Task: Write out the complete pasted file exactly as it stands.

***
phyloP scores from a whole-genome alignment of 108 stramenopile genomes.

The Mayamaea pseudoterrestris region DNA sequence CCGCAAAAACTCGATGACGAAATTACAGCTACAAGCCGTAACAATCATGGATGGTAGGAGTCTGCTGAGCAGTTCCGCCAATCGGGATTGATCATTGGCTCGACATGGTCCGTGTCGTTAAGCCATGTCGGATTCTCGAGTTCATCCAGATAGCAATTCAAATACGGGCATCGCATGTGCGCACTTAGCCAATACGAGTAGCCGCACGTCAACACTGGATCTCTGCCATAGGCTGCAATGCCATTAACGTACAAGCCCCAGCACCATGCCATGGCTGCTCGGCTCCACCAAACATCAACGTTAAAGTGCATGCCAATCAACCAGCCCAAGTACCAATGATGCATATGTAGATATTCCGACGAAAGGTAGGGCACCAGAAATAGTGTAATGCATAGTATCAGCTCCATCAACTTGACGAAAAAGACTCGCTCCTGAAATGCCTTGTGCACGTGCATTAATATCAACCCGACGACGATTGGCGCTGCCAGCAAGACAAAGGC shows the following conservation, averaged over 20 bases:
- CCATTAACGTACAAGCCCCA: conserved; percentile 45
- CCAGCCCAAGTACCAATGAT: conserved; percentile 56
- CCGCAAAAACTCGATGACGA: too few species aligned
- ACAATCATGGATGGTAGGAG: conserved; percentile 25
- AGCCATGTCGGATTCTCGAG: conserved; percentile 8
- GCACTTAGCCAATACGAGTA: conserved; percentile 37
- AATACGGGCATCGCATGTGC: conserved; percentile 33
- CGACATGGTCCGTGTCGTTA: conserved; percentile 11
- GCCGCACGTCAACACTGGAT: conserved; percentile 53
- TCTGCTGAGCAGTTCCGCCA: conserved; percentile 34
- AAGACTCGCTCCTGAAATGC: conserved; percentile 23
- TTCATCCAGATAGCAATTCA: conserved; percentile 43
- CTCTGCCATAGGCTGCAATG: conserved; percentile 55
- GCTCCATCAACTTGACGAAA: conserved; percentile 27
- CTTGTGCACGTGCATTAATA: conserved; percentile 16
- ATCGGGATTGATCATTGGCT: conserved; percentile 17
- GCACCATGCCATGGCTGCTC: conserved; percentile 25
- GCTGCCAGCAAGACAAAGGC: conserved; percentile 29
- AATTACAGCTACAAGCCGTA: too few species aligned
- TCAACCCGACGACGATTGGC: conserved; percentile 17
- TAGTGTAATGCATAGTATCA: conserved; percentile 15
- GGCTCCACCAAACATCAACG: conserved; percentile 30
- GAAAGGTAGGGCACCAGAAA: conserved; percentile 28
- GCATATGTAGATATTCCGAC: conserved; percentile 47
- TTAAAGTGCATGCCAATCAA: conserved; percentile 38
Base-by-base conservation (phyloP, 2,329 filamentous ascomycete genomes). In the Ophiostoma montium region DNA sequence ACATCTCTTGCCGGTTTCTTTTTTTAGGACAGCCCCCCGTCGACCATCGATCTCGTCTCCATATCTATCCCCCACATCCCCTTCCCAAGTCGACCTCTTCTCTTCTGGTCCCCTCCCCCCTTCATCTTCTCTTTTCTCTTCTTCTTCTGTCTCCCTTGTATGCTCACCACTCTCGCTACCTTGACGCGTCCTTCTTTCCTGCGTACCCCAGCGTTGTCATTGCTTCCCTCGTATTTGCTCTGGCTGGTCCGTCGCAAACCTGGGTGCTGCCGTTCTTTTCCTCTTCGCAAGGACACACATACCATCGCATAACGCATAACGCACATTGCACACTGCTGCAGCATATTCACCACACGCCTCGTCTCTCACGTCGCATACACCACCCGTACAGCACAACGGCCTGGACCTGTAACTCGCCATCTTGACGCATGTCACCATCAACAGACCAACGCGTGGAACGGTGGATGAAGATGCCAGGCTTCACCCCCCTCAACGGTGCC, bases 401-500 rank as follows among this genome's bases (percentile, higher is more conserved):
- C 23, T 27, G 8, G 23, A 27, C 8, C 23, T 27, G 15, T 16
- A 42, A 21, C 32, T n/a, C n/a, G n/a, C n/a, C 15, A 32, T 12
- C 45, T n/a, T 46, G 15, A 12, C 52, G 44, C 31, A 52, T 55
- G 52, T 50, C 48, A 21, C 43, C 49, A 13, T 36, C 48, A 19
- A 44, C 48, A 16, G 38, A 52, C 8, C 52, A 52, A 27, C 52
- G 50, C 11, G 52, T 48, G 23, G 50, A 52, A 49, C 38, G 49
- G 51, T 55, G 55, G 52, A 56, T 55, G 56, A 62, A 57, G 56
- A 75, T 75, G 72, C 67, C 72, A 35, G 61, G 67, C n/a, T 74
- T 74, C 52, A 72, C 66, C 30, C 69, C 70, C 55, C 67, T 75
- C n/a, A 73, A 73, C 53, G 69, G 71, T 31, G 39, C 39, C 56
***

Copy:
phyloP scores from a whole-genome alignment of 108 stramenopile genomes.

The Mayamaea pseudoterrestris region DNA sequence CCGCAAAAACTCGATGACGAAATTACAGCTACAAGCCGTAACAATCATGGATGGTAGGAGTCTGCTGAGCAGTTCCGCCAATCGGGATTGATCATTGGCTCGACATGGTCCGTGTCGTTAAGCCATGTCGGATTCTCGAGTTCATCCAGATAGCAATTCAAATACGGGCATCGCATGTGCGCACTTAGCCAATACGAGTAGCCGCACGTCAACACTGGATCTCTGCCATAGGCTGCAATGCCATTAACGTACAAGCCCCAGCACCATGCCATGGCTGCTCGGCTCCACCAAACATCAACGTTAAAGTGCATGCCAATCAACCAGCCCAAGTACCAATGATGCATATGTAGATATTCCGACGAAAGGTAGGGCACCAGAAATAGTGTAATGCATAGTATCAGCTCCATCAACTTGACGAAAAAGACTCGCTCCTGAAATGCCTTGTGCACGTGCATTAATATCAACCCGACGACGATTGGCGCTGCCAGCAAGACAAAGGC shows the following conservation, averaged over 20 bases:
- CCATTAACGTACAAGCCCCA: conserved; percentile 45
- CCAGCCCAAGTACCAATGAT: conserved; percentile 56
- CCGCAAAAACTCGATGACGA: too few species aligned
- ACAATCATGGATGGTAGGAG: conserved; percentile 25
- AGCCATGTCGGATTCTCGAG: conserved; percentile 8
- GCACTTAGCCAATACGAGTA: conserved; percentile 37
- AATACGGGCATCGCATGTGC: conserved; percentile 33
- CGACATGGTCCGTGTCGTTA: conserved; percentile 11
- GCCGCACGTCAACACTGGAT: conserved; percentile 53
- TCTGCTGAGCAGTTCCGCCA: conserved; percentile 34
- AAGACTCGCTCCTGAAATGC: conserved; percentile 23
- TTCATCCAGATAGCAATTCA: conserved; percentile 43
- CTCTGCCATAGGCTGCAATG: conserved; percentile 55
- GCTCCATCAACTTGACGAAA: conserved; percentile 27
- CTTGTGCACGTGCATTAATA: conserved; percentile 16
- ATCGGGATTGATCATTGGCT: conserved; percentile 17
- GCACCATGCCATGGCTGCTC: conserved; percentile 25
- GCTGCCAGCAAGACAAAGGC: conserved; percentile 29
- AATTACAGCTACAAGCCGTA: too few species aligned
- TCAACCCGACGACGATTGGC: conserved; percentile 17
- TAGTGTAATGCATAGTATCA: conserved; percentile 15
- GGCTCCACCAAACATCAACG: conserved; percentile 30
- GAAAGGTAGGGCACCAGAAA: conserved; percentile 28
- GCATATGTAGATATTCCGAC: conserved; percentile 47
- TTAAAGTGCATGCCAATCAA: conserved; percentile 38
Base-by-base conservation (phyloP, 2,329 filamentous ascomycete genomes). In the Ophiostoma montium region DNA sequence ACATCTCTTGCCGGTTTCTTTTTTTAGGACAGCCCCCCGTCGACCATCGATCTCGTCTCCATATCTATCCCCCACATCCCCTTCCCAAGTCGACCTCTTCTCTTCTGGTCCCCTCCCCCCTTCATCTTCTCTTTTCTCTTCTTCTTCTGTCTCCCTTGTATGCTCACCACTCTCGCTACCTTGACGCGTCCTTCTTTCCTGCGTACCCCAGCGTTGTCATTGCTTCCCTCGTATTTGCTCTGGCTGGTCCGTCGCAAACCTGGGTGCTGCCGTTCTTTTCCTCTTCGCAAGGACACACATACCATCGCATAACGCATAACGCACATTGCACACTGCTGCAGCATATTCACCACACGCCTCGTCTCTCACGTCGCATACACCACCCGTACAGCACAACGGCCTGGACCTGTAACTCGCCATCTTGACGCATGTCACCATCAACAGACCAACGCGTGGAACGGTGGATGAAGATGCCAGGCTTCACCCCCCTCAACGGTGCC, bases 401-500 rank as follows among this genome's bases (percentile, higher is more conserved):
- C 23, T 27, G 8, G 23, A 27, C 8, C 23, T 27, G 15, T 16
- A 42, A 21, C 32, T n/a, C n/a, G n/a, C n/a, C 15, A 32, T 12
- C 45, T n/a, T 46, G 15, A 12, C 52, G 44, C 31, A 52, T 55
- G 52, T 50, C 48, A 21, C 43, C 49, A 13, T 36, C 48, A 19
- A 44, C 48, A 16, G 38, A 52, C 8, C 52, A 52, A 27, C 52
- G 50, C 11, G 52, T 48, G 23, G 50, A 52, A 49, C 38, G 49
- G 51, T 55, G 55, G 52, A 56, T 55, G 56, A 62, A 57, G 56
- A 75, T 75, G 72, C 67, C 72, A 35, G 61, G 67, C n/a, T 74
- T 74, C 52, A 72, C 66, C 30, C 69, C 70, C 55, C 67, T 75
- C n/a, A 73, A 73, C 53, G 69, G 71, T 31, G 39, C 39, C 56